Henry Wong

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since Sep 28, 2004
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Recent posts by Henry Wong

Alyxandra Harp wrote:From my understanding of null, it means the variable has no value. It is not any number, not even 0.



A null value is for reference variables only. If a reference variable has a value of null, it means that it is not referring to any object/instance.  Internally, of course, null has a value -- everything with a state (ie. including pointing to nothing) has a value...

Henry
4 days ago

Den Yankov wrote:I have timeout exception.Please help me understand what wrong, in my java code implementation.



A timeout is exactly that -- something in your network setup (and configuration) isn't responding in time. You need to figure out exactly what is being timed out, and then, you need to figure out why. This is dependent on your setup, and debugging it ... and can't really be done via looking at code.

Henry

Daniel Demesmaecker wrote:Nevermind after reading some additional posts? I supose ranchforeman is below rancher?



IMHO, it is actually debatable if Ranch Foreman is below or above Rancher...

I think of it as this. The Ranch Foreman and Master Rancher titles are automatic boosts to the Ranch Hand and Rancher titles respectively. As such, they are temporary, and hence, does not add privileges.  A better way to think about it may be ... The Ranch Foreman title is a sign of a great Ranchhand, and an indication that, in the future, is a candidate for a promotion to Rancher or Bartender.

Henry
5 days ago

There is a world of difference between "what is signing?" to "how to setup web services for glassfish?". Furthermore, security is a layer on top of that. Additionally, Web Services and Servlets are not the same thing, so there is confusion in your question as well...

Perhaps starting with the glassfish tutorials would be a good idea?

Henry

Bax Fos wrote:
So where is the use of signing a key, especially self-signing a key and what is exaclty done when a key got signed?



Long story short. Signing a certificate basically means encrypting it with your private key. Since it can be decrypted (with a public key), it is not secure obviously. However, it does prove that you encrypted (signed) it, as you are the only one holding the private key (and is capable of doing it).

Henry

saurabhmehta mehta wrote:
There are 2 threads in the program, the new thread executes statements inside the run method whereas the main thread runs inside the main method, is my understanding correct? From the output it seems the main thread after the line " executor.awaitTermination(5, TimeUnit.SECONDS);" skipped the finally block and directly executed the statements outside it. Then it came back inside the finally method. All this is done by the main thread.Is this a normal flow for a single thread?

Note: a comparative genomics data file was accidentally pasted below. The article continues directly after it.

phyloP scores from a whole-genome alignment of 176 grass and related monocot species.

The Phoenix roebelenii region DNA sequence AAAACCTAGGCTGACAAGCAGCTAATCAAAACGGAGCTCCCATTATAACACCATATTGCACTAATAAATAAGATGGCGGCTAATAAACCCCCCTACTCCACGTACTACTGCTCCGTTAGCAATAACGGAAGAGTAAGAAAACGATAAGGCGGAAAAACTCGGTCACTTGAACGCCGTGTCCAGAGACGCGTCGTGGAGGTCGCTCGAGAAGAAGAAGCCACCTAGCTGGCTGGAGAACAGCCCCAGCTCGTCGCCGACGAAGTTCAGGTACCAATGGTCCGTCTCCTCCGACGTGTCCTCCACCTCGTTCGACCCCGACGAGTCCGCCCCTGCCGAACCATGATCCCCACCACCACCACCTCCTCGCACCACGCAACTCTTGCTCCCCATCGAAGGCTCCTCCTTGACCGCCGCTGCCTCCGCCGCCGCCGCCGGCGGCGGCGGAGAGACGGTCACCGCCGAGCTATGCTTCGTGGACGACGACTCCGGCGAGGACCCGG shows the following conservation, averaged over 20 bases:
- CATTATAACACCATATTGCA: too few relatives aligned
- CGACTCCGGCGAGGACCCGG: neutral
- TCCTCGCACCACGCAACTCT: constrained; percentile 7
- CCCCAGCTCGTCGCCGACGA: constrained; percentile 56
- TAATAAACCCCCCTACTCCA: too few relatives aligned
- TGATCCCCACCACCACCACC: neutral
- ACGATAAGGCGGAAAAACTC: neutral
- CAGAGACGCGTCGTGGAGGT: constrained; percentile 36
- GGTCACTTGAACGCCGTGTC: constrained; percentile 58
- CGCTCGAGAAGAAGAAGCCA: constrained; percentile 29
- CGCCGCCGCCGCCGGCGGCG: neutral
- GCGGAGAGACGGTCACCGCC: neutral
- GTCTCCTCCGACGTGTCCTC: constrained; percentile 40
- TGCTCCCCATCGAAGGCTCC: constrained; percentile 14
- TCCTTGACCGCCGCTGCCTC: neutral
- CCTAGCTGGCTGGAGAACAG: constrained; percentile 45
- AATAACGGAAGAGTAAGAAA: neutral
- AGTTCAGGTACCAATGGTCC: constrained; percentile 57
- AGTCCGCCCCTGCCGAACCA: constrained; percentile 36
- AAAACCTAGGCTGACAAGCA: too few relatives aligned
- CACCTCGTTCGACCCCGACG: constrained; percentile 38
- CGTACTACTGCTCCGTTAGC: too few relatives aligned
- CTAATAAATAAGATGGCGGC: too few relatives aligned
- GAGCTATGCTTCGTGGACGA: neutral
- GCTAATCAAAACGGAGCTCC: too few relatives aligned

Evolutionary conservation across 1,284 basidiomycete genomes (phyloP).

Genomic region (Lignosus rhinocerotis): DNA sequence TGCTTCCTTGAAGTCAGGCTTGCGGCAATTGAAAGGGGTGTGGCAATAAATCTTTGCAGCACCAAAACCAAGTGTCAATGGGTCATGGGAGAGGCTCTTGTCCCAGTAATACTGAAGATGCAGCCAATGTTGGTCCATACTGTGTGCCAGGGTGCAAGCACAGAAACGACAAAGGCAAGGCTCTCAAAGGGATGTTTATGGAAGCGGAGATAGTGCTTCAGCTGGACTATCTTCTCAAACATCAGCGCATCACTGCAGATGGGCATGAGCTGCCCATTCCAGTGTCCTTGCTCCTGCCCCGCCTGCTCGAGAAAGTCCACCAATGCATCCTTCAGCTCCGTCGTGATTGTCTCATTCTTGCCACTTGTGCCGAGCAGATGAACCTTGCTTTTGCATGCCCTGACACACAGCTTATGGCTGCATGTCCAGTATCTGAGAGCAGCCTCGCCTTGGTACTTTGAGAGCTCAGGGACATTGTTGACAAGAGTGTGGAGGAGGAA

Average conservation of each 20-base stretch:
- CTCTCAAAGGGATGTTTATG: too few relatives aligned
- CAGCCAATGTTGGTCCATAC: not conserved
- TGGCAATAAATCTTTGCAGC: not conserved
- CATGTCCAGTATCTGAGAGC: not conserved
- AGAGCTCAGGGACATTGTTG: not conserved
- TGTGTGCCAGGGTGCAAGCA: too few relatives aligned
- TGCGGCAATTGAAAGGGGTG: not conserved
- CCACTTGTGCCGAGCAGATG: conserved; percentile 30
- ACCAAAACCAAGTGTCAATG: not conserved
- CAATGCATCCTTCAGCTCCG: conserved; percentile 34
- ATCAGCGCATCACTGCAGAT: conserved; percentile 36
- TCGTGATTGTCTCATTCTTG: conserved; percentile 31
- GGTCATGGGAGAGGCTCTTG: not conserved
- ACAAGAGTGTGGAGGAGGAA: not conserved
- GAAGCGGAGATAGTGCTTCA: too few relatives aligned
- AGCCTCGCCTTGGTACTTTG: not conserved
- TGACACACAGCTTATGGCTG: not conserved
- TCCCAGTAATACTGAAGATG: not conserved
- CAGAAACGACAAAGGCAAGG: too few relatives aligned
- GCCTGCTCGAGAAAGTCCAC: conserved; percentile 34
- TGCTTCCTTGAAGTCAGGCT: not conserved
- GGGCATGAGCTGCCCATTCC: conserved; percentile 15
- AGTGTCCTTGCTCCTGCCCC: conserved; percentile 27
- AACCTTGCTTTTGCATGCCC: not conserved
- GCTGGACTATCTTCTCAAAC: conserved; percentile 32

How did you draw that conclusion? That line doesn't have any output.  And also, how do you know the main thread "executed statements out of it"? Heck, what does that even mean? 

Are you referring to the "running task" output? This output is printed by the other thread -- not the main thread.

Henry

saurabhmehta mehta wrote:
Yes I can see that, but after exiting the try block the control first goes to the statements outside the finally block and then to the statements inside the finally are executed. Is that the normal execution flow. Please help if I am missing something..



Keep in mind that you have more than one thread here. You need to follow the flow of each thread independently.

Also, you seem to be mixing standard out with standard error, so, it is possible for you messages to be out of order too.

Henry

saurabhmehta mehta wrote:
According to the output it seems finally was not executed despite the try block getting completed. Am I right with the understanding? And why was the exception immediately thrown before going to the finally block?



Not sure how you draw that conclusion since there are messages in the output that can only be produced by the finally block...

Henry

Also, one of the techniques used during an interview, is to be rude, in order to see how the candidate behaves.  Personally, I think that it is a stupid technique, that it doesn't really work at finding a good candidate, that Google made famous (or more correctly, infamous).